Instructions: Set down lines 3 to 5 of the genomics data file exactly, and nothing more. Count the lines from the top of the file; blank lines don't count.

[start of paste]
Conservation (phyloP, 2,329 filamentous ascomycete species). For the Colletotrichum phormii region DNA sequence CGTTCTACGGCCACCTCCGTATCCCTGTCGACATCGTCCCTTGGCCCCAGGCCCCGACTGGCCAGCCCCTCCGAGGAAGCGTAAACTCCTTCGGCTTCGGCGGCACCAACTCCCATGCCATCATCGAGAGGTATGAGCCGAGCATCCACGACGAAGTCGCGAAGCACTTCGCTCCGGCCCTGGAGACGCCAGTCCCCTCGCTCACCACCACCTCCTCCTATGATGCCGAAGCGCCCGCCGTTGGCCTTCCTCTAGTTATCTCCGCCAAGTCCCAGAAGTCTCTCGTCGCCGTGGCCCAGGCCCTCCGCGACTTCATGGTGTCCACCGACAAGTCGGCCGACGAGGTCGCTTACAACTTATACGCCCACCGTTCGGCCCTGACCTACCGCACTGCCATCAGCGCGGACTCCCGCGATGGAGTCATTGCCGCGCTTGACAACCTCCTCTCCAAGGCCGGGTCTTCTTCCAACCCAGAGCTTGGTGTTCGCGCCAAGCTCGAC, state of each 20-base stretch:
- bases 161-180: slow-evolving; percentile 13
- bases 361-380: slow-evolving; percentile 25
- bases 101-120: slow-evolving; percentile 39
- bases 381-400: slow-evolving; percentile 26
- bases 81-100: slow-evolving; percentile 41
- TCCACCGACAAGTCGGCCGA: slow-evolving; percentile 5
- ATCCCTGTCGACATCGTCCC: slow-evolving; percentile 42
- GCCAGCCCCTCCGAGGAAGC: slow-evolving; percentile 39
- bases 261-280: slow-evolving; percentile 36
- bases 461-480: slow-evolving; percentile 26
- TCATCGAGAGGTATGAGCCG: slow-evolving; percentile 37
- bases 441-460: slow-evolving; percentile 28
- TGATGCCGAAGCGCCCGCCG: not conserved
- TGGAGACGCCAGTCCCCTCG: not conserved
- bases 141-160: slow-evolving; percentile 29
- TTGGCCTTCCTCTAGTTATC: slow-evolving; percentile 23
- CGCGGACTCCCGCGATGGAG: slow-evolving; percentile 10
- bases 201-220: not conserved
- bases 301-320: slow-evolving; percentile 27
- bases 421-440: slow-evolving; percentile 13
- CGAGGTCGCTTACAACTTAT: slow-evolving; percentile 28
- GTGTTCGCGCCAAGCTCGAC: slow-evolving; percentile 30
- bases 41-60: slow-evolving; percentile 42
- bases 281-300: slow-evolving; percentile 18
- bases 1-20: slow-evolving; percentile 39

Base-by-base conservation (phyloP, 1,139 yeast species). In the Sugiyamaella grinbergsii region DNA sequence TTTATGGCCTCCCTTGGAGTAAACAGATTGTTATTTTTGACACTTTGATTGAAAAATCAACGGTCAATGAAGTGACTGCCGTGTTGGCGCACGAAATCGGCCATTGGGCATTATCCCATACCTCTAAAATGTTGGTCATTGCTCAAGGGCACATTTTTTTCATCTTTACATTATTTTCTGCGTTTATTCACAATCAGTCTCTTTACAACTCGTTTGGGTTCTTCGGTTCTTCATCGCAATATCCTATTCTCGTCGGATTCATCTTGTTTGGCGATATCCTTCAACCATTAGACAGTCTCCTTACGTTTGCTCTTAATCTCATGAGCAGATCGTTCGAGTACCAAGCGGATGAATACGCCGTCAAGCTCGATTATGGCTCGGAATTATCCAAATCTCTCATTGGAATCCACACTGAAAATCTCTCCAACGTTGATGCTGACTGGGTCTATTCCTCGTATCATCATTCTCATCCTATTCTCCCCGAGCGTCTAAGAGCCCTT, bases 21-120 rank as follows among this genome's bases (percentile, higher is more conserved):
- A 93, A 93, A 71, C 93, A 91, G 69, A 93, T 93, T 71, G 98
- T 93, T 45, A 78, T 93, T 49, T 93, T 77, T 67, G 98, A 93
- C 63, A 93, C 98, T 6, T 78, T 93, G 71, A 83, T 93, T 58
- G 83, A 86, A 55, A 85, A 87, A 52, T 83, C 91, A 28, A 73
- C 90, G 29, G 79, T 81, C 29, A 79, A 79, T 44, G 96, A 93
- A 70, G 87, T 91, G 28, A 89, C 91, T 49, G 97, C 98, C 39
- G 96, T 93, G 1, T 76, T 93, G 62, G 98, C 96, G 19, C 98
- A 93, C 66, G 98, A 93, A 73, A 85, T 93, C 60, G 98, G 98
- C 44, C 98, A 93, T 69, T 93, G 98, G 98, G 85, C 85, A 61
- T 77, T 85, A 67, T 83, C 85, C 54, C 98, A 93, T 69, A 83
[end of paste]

- bases 361-380: slow-evolving; percentile 25
- bases 101-120: slow-evolving; percentile 39
- bases 381-400: slow-evolving; percentile 26